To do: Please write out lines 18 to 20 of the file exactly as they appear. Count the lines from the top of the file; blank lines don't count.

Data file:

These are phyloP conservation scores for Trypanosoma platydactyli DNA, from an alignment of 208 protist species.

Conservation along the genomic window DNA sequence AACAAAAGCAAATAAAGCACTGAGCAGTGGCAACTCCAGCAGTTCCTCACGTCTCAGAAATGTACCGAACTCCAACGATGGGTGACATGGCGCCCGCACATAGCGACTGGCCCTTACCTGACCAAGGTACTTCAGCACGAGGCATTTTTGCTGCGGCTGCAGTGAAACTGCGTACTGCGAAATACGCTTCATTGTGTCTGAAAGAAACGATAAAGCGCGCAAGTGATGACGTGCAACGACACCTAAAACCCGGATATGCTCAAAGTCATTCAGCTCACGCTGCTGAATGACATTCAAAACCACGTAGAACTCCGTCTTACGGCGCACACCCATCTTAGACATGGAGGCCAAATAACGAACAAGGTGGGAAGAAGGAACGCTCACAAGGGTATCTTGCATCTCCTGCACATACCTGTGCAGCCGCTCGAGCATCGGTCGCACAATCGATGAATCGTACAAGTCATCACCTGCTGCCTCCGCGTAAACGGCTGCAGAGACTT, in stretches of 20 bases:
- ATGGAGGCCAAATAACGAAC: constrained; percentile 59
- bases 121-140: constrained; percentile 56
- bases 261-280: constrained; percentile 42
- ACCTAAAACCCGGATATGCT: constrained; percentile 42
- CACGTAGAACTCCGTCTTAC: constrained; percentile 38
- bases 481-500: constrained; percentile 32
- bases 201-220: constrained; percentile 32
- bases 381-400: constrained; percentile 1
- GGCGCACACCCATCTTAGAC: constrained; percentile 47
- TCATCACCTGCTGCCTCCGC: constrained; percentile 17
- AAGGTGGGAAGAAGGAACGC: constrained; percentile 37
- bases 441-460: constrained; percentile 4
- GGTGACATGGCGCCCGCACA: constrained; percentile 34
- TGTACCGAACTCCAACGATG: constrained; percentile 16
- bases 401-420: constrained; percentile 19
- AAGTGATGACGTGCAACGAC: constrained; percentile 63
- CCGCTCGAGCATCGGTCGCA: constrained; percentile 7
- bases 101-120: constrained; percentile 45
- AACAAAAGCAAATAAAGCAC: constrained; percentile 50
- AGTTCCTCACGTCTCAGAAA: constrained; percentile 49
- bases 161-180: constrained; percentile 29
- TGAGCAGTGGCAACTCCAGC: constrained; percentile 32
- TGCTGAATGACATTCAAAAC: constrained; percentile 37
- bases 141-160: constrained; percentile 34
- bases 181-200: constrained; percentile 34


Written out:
- AAGTGATGACGTGCAACGAC: constrained; percentile 63
- CCGCTCGAGCATCGGTCGCA: constrained; percentile 7
- bases 101-120: constrained; percentile 45